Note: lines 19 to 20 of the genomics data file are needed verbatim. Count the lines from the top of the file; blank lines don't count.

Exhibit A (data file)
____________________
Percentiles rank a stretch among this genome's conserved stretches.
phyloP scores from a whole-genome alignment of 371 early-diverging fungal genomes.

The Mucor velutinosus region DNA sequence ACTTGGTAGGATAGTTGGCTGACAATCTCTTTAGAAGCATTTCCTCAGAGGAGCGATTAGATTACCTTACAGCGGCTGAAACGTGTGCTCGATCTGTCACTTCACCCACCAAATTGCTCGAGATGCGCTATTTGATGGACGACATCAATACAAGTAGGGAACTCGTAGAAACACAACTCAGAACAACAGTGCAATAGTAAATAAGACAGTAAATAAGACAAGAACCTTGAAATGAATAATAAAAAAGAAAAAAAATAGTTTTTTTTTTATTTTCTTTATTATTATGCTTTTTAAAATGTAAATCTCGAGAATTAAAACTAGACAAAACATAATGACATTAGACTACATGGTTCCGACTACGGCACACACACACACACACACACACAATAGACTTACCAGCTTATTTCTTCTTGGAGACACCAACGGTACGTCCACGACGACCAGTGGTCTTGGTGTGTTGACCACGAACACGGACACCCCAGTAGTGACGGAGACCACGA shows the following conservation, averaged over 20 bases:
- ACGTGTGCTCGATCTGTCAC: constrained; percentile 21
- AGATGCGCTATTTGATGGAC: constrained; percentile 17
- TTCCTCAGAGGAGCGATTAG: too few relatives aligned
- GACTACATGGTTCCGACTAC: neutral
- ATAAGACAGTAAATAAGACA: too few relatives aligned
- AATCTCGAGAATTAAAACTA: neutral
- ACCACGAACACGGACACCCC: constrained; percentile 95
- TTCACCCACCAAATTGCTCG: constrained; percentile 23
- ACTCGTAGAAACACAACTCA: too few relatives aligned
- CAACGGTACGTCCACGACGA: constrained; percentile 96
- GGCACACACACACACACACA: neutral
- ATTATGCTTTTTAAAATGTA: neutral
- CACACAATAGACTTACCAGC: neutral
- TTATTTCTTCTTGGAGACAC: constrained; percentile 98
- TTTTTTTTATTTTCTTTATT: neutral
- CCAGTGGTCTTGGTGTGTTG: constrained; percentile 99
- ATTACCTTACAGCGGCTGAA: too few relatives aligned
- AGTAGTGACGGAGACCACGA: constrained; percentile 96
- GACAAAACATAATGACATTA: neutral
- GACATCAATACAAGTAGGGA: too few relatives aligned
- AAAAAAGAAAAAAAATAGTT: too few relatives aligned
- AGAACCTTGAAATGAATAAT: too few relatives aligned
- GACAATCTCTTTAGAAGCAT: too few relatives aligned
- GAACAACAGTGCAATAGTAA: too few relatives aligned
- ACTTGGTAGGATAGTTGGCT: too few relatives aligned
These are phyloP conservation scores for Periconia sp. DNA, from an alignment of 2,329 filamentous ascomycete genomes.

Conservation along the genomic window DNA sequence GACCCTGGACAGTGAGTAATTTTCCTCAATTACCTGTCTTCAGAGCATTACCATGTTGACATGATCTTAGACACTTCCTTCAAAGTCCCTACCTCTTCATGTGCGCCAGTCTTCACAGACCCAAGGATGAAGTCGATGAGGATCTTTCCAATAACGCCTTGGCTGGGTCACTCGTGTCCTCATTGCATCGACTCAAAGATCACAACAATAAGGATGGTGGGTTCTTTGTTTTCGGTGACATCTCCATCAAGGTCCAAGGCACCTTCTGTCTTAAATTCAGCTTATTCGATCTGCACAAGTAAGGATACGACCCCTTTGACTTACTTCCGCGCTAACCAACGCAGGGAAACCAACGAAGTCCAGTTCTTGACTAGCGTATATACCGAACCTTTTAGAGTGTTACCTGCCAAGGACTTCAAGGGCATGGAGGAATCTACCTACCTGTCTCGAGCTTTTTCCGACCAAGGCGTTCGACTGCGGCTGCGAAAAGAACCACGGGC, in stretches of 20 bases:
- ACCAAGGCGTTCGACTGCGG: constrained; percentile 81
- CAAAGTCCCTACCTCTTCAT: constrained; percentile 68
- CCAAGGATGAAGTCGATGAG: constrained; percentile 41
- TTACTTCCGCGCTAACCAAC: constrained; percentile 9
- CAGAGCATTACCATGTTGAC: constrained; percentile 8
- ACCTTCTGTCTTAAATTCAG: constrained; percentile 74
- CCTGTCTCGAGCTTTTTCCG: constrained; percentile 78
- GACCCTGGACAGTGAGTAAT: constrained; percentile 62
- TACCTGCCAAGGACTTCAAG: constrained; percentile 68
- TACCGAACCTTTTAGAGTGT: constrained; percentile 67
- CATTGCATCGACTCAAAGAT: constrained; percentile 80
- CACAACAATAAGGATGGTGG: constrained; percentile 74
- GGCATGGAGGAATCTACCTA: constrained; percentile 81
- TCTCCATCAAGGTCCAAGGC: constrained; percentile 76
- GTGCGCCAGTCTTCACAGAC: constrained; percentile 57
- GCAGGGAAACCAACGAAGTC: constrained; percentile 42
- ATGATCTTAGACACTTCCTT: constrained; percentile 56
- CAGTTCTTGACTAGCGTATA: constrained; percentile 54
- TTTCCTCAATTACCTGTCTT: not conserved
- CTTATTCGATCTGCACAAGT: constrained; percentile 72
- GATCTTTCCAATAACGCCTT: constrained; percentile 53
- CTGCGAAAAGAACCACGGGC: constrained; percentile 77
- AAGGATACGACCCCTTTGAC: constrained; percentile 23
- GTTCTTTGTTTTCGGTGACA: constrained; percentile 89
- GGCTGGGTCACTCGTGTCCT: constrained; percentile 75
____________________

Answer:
- CCAGTGGTCTTGGTGTGTTG: constrained; percentile 99
- ATTACCTTACAGCGGCTGAA: too few relatives aligned